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Year : 2023  |  Volume : 14  |  Issue : 1  |  Page : 24-34  

Neurosurgical management of patients with Ehlers–Danlos Syndrome: A descriptive case series

1 Department of Neurosurgery, Georgetown University School of Medicine, Washington, DC, USA
2 Department of Neurosurgery, MedStar Georgetown University Hospital, Washington, DC, USA
3 Department of Neurosurgery, MedStar Georgetown University Hospital; Department of Neurosurgery, MedStar Washington Hospital Center, Washington, DC, USA

Date of Submission05-Oct-2022
Date of Acceptance25-Dec-2022
Date of Web Publication13-Mar-2023

Correspondence Address:
Mitchell B Rock
Georgetown University School of Medicine, 3900 Reservoir Road, NW, Washington, DC 20007
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Source of Support: None, Conflict of Interest: None

DOI: 10.4103/jcvjs.jcvjs_127_22

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Introduction: Ehlers–Danlos syndrome (EDS) is a connective tissue disorder that has been linked to several neurological problems including Chiari malformations, atlantoaxial instability (AAI), craniocervical instability (CCI), and tethered cord syndrome. However, neurosurgical management strategies for this unique population have not been well-explored to date. The purpose of this study is to explore cases of EDS patients who required neurosurgical intervention to better characterize the neurological conditions they face and to better understand how neurosurgeons should approach the management of these patients.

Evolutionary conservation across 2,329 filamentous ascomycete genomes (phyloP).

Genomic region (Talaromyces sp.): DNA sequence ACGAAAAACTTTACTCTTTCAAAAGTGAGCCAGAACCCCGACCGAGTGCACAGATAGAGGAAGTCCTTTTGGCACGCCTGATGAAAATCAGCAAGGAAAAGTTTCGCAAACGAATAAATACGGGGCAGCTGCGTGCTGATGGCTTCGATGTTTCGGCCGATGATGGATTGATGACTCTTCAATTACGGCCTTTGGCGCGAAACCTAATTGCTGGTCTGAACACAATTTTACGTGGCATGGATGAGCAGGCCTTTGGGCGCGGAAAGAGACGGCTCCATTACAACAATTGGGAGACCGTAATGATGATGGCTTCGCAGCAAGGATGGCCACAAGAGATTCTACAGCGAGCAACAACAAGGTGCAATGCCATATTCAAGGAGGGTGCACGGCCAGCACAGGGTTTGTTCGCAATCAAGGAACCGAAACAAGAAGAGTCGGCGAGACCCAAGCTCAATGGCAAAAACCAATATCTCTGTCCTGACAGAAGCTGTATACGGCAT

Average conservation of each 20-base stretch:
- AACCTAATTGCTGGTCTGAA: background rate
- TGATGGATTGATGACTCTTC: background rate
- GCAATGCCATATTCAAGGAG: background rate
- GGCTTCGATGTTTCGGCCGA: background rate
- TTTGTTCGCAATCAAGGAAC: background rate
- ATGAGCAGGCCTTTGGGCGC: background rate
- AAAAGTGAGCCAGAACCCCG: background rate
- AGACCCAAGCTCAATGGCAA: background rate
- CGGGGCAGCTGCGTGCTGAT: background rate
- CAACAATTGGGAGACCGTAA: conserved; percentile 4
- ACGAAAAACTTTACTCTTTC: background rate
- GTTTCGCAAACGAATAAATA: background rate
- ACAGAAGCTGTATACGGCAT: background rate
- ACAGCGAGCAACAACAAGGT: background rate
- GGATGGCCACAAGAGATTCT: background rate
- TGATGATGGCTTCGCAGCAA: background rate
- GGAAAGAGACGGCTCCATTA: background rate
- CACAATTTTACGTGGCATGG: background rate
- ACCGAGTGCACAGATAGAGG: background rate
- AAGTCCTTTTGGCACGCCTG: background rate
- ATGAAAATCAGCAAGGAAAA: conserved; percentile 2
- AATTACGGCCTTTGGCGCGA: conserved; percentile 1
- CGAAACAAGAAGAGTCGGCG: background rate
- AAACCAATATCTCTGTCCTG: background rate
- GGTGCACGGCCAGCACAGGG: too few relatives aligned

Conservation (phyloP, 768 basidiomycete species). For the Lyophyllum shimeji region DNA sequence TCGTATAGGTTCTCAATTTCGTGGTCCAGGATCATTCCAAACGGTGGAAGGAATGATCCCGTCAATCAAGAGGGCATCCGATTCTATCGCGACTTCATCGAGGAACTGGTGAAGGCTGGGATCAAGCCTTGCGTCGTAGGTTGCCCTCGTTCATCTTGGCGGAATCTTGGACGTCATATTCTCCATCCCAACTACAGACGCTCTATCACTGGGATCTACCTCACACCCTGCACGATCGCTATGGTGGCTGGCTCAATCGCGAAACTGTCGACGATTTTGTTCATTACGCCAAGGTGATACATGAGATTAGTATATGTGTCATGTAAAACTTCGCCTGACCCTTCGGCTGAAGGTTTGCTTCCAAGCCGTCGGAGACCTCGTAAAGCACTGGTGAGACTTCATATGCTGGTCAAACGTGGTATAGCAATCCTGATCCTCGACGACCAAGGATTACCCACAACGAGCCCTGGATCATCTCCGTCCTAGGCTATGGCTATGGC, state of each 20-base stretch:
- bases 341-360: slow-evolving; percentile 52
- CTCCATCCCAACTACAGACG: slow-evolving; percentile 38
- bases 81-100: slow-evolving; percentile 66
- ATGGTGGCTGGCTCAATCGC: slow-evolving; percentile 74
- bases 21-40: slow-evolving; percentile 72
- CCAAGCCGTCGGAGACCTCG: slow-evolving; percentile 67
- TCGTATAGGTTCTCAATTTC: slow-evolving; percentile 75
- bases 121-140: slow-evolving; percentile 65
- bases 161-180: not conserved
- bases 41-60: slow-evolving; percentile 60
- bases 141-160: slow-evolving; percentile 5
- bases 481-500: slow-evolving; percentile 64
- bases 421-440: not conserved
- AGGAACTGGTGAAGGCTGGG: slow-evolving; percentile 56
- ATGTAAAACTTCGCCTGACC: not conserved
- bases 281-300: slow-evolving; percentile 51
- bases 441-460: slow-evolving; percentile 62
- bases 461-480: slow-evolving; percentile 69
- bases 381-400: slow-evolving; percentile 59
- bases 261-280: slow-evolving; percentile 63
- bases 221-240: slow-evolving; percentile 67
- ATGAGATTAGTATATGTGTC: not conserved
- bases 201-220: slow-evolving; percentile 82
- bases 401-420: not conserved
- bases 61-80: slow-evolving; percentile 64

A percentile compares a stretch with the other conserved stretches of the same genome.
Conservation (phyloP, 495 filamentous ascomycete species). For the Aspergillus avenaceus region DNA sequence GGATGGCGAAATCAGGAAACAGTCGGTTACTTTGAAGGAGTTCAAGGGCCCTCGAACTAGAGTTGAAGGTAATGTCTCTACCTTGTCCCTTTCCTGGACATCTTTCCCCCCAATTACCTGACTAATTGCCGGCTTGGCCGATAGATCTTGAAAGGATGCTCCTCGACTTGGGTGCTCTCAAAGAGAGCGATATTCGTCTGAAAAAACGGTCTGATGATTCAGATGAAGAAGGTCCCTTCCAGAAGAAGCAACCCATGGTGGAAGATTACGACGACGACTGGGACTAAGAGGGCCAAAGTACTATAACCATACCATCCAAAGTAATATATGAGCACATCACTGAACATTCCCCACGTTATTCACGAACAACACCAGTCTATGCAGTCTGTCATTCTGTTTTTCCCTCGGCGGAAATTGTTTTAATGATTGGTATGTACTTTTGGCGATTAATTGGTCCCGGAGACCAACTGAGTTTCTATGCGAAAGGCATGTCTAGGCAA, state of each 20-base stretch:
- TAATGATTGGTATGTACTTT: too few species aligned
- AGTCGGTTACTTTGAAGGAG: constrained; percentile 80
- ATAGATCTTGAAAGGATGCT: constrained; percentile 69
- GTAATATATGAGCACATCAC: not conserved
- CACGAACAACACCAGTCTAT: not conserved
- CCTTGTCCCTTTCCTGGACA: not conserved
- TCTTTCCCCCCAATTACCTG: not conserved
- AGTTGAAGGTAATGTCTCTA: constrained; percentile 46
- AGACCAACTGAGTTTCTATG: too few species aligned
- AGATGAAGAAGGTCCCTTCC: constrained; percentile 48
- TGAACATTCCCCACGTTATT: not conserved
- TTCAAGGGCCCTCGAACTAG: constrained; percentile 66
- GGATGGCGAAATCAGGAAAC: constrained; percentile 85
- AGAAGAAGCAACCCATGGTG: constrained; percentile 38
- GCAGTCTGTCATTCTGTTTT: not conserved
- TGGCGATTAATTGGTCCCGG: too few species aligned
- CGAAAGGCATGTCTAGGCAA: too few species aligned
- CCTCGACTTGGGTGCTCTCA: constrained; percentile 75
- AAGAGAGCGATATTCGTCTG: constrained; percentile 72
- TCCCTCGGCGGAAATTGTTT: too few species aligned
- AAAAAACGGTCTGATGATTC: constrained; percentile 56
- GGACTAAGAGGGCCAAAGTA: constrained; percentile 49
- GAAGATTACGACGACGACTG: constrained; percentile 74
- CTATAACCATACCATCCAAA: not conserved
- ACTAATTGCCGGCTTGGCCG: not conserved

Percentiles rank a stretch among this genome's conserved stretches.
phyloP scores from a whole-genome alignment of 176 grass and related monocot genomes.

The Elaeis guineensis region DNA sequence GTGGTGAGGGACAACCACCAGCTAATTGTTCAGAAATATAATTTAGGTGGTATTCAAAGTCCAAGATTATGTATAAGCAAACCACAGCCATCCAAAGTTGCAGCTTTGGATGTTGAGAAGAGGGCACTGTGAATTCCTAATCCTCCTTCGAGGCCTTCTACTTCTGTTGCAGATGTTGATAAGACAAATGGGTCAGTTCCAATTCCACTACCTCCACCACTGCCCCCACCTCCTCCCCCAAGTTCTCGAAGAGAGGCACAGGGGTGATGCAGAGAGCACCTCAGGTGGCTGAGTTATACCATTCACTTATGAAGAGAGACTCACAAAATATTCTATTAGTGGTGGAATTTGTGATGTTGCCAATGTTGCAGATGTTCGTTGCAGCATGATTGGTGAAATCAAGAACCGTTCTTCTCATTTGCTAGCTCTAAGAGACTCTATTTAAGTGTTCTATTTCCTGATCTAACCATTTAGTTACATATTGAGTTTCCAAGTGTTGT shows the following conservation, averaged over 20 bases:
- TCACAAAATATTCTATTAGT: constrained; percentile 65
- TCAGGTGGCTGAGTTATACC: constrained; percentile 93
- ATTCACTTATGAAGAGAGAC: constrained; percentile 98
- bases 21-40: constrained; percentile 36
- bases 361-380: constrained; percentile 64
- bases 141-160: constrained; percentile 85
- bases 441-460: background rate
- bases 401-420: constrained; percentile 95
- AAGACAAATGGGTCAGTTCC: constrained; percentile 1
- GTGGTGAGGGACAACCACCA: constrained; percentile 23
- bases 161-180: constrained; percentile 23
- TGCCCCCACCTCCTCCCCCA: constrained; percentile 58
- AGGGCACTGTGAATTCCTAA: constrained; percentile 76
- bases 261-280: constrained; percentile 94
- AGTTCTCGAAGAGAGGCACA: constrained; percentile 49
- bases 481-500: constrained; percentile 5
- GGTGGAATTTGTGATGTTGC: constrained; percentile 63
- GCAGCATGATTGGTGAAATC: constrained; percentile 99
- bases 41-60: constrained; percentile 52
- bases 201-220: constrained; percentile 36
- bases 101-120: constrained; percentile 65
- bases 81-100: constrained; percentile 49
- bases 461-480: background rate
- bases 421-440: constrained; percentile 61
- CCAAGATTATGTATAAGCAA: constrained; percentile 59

Methods: A retrospective review was done on all patients with a diagnosis of EDS who underwent a neurosurgical operation with the senior author (FAS) between January 2014 and December 2020. Demographic, clinical, operative, and outcome data were collected, with additional radiographic data collected on patients chosen as case illustrations.
Results: Sixty-seven patients were identified who met the criteria for this study. The patients experienced a wide array of preoperative diagnoses, with Chiari malformation, AAI, CCI, and tethered cord syndrome representing the majority. The patients underwent a heterogeneous group of operations with the majority including a combination of the following procedures– suboccipital craniectomy, occipitocervical fusion, cervical fusion, odontoidectomy, and tethered cord release. The vast majority of patients experienced subjective symptomatic relief from their series of procedures.
Conclusions: EDS patients are prone to instability, especially in the occipital-cervical region, which may predispose these patients to require a higher rate of revision procedures and may require modifications in neurosurgical management that should be further explored.

Keywords: Atlantoaxial Instability, Chiari malformation, craniocervical instability, Ehlers–Danlos syndrome, occipitocervical fusion, suboccipital craniectomy, tethered cord syndrome

How to cite this article:
Rock MB, Zhao DY, Felbaum DR, Sandhu FA. Neurosurgical management of patients with Ehlers–Danlos Syndrome: A descriptive case series. J Craniovert Jun Spine 2023;14:24-34

How to cite this URL:
Rock MB, Zhao DY, Felbaum DR, Sandhu FA. Neurosurgical management of patients with Ehlers–Danlos Syndrome: A descriptive case series. J Craniovert Jun Spine [serial online] 2023 [cited 2023 May 30];14:24-34. Available from: https://www.jcvjs.com/text.asp?2023/14/1/24/371558

   Introduction Top

Ehlers–Danlos syndrome (EDS) is a heterogeneous group of connective tissue disorders resulting in joint hypermobility and tissue fragility. Several neurological conditions have been linked to EDS, including multiple disorders that may require neurosurgical intervention such as Chiari 1 malformation (CM 1), atlantoaxial instability (AAI), craniocervical instability (CCI), tethered cord syndrome, and more.[1] In a 2017 review, Henderson et al. describe the evidence that CM 1 is a comorbidity of EDS, craniocervical ligament weakness results in CCI and AAI, and how the relationship between EDS and tethered cords has been seen anecdotally.[1]